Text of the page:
ST. PETERSBURG — In a state that ranks near the bottom for mental health funding, every dollar that reaches local care providers counts.
That's why alarm bells sounded recently when 6th Judicial Circuit Public Defender Bob Dillinger told Pinellas commissioners that the county stands to lose $3.2 million in state funding in the next few years.
"If we pull $3 million out of Pinellas, we're going to be hurting," Dillinger said.
The funding cut is only a proposal at this point, Linda McKinnon, chief executive officer for the Central Florida Behavioral Health Network, told the Tampa Bay Times.
"There's been no decision to move funds out of Pinellas," McKinnon said.
The Department of Children and Families contracts for behavioral health services through regional networks called managing entities. Central Florida Behavioral oversees the Suncoast region, which includes Pinellas, Hillsborough, Pasco and 11 other West Florida counties. A subcommittee of Central Florida Behavioral's board of directors recently analyzed census data on uninsured residents to measure disparities in per capita state funding.
The study concluded that about $3.2 million should shift from Pinellas to the 20th Circuit over the next four years if state funding stays flat. That circuit includes Hendry and Glades counties, both of which are rural and severely underfunded, the study found.
McKinnon said moving dollars from one circuit to another is a last resort and would require a vote by the board of directors. The study's main goal, she said, is to make a data-driven case to the Legislature for more funding for the entire network. If that funding comes, the new equity formula would be used to distribute it.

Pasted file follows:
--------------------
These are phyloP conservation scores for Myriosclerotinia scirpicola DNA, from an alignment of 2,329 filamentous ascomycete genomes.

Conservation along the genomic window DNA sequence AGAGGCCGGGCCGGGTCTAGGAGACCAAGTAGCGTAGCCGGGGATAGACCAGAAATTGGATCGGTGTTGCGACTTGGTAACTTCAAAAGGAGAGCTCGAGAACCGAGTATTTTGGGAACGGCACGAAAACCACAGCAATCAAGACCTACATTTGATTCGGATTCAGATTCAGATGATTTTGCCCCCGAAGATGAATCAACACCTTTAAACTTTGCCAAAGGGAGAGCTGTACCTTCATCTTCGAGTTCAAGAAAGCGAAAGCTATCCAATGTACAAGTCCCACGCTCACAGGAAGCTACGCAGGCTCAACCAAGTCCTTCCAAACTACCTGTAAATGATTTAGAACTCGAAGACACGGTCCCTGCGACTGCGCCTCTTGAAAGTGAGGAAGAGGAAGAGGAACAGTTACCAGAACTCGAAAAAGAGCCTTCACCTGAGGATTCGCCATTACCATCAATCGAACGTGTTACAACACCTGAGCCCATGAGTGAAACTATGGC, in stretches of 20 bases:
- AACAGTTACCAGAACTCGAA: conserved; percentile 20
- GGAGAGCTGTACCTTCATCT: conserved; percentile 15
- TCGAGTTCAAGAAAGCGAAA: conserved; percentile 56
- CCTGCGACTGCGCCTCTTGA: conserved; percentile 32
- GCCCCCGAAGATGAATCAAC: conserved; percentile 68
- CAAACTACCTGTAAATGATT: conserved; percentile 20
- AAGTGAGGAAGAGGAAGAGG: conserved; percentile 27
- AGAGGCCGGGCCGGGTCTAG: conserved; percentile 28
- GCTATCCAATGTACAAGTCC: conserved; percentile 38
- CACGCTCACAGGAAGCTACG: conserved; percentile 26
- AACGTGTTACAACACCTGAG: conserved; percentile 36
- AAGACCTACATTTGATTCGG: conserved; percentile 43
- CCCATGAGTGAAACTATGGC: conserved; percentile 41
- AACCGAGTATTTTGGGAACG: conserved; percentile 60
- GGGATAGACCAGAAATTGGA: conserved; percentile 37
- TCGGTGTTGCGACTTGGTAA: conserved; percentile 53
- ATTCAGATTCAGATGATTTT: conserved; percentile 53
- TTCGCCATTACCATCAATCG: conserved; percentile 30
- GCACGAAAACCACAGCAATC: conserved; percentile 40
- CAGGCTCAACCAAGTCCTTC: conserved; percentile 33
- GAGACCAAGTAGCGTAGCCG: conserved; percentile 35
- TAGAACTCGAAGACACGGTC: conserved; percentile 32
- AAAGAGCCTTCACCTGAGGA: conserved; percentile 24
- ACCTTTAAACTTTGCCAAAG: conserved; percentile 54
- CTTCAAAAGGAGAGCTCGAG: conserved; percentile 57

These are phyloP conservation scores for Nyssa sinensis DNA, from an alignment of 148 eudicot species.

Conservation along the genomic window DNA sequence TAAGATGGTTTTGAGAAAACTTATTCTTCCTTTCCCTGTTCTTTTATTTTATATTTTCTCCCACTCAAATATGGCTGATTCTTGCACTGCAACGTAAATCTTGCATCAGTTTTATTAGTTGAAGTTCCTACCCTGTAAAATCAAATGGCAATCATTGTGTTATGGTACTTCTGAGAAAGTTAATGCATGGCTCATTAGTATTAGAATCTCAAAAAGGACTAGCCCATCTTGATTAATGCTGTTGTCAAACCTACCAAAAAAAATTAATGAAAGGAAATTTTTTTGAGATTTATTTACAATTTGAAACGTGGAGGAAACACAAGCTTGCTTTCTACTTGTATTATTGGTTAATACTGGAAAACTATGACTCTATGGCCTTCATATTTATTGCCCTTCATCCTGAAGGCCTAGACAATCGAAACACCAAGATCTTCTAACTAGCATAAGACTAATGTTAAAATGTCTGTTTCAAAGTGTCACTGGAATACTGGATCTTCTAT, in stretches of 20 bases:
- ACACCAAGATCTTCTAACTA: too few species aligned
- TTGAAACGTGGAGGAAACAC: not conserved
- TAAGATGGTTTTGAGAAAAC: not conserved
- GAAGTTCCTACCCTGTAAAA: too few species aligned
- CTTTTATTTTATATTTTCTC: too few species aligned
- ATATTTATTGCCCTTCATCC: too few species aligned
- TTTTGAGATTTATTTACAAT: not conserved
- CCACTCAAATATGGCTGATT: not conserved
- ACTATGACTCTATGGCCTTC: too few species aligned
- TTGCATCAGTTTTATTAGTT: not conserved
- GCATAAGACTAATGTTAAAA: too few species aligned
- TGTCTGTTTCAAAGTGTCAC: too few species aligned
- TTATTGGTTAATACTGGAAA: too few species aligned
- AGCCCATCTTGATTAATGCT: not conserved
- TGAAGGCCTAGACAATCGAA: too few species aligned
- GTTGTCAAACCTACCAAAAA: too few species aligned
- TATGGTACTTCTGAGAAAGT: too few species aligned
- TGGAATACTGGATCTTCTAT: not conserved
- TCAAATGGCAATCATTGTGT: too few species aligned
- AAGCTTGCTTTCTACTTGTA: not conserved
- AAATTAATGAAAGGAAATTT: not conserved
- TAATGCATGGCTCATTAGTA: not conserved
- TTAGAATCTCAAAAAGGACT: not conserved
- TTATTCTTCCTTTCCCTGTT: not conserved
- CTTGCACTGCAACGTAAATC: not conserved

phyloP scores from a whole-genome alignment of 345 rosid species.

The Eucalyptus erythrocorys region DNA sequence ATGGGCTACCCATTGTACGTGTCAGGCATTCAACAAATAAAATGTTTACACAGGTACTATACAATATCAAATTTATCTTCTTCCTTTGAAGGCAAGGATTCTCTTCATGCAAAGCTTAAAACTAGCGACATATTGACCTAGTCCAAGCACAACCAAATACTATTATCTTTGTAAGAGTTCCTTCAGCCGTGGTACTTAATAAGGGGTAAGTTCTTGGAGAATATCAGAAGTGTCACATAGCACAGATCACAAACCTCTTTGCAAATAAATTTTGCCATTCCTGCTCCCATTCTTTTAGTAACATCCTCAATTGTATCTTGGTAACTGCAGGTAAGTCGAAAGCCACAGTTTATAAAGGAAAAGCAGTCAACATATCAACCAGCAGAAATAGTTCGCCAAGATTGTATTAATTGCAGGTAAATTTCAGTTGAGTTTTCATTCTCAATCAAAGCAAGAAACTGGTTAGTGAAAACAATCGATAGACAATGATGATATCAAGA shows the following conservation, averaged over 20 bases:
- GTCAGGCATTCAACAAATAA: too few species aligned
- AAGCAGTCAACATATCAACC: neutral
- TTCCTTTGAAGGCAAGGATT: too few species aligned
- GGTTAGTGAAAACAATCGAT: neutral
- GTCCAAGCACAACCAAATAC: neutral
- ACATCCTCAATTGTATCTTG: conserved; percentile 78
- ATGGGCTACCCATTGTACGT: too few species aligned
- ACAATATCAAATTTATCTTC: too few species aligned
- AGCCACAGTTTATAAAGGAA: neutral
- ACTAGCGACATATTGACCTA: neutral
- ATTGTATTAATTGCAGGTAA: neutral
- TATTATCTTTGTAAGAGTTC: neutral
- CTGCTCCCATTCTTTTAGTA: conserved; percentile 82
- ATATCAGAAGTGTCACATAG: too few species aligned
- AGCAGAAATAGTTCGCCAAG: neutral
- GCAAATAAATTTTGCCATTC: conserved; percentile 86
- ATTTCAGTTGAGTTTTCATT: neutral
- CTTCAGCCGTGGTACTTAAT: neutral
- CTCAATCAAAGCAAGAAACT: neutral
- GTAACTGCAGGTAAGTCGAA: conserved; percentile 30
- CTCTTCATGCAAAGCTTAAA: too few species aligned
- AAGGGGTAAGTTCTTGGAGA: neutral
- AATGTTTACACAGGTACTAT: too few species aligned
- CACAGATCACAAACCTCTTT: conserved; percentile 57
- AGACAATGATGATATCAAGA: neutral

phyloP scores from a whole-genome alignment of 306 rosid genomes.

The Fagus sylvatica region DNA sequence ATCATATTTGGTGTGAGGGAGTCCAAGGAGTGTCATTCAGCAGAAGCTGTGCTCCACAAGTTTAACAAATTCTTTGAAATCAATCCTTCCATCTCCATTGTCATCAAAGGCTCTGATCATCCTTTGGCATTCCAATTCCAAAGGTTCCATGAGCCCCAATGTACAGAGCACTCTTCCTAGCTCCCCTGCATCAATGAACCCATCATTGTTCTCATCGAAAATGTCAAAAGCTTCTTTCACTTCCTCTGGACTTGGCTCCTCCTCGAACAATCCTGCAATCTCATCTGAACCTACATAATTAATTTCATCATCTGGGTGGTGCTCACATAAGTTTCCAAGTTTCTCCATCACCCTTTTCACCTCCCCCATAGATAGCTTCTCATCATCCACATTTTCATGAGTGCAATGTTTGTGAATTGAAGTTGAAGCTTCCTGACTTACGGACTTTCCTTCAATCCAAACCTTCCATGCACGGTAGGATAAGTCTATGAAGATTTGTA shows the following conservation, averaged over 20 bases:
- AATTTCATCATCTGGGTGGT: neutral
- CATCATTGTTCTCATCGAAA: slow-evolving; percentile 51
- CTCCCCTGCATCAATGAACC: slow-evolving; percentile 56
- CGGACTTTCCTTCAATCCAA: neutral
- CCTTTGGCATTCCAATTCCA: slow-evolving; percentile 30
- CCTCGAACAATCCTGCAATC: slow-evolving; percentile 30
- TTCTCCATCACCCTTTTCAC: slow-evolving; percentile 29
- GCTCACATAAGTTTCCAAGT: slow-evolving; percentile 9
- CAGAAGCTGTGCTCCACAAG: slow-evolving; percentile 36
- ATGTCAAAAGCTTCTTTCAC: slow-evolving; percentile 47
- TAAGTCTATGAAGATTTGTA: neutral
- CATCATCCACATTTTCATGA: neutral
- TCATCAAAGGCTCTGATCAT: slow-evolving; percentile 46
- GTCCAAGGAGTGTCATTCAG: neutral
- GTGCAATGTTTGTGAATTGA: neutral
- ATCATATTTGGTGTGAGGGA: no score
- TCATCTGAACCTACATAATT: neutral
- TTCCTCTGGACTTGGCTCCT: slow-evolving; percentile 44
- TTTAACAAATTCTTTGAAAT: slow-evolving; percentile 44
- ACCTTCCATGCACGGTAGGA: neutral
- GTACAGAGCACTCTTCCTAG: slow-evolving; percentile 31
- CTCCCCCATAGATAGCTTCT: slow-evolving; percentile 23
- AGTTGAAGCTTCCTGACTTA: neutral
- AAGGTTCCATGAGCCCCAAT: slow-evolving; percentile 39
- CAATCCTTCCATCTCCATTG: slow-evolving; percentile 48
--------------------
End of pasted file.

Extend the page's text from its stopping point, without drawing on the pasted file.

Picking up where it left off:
"The very last option would be to touch dollars in other communities," McKinnon said.
Though state funding is flat for the upcoming budget year, the earliest an equity plan could be used likely would be fiscal year 2015-16, said Larry Allen, Central Florida Behavioral's chief operating officer. The board equity committee is expected to review its methodology in the coming months and present a final plan for review and approval next spring.
Dillinger said state law appears to forbid redistributing money if the funding levels stay flat or decrease. McKinnon said that law applies to how DCF distributes money to each region, not to the regional managing entities once they have the money.
Central Florida Behavioral's contract budget for 2013-14 was about $163.5 million. Of that, a little more than $30 million came to Pinellas to be distributed among 15 providers such as Operation PAR, Boley Centers and Personal Enrichment through Mental Health Services, or PEMHS. Ten of those providers sent a position paper to local lawmakers in March saying the equity plan would create a "tremendous burden" in both Pinellas and Pasco counties, which make up the 6th Judicial Circuit.
Dillinger noted that Florida already ranks 49th in per capita funding for mental health services. Providers also are facing cuts to Medicaid funding as the state moves to a private managed-care system.
Dillinger contacted newly appointed DCF Secretary Mike Carroll with concerns and said Carroll was looking at the issue.
State Rep. Kathleen Peters, R-St. Petersburg, also is concerned.
"We have a lot of veterans here," she said. "I think there are all kinds of parameters that need to go into that equation, and it may not be just census data."
Tony Marrero can be reached at firstname.lastname@example.org or (727) 893-8779. Follow @tmarrerotimes on Twitter.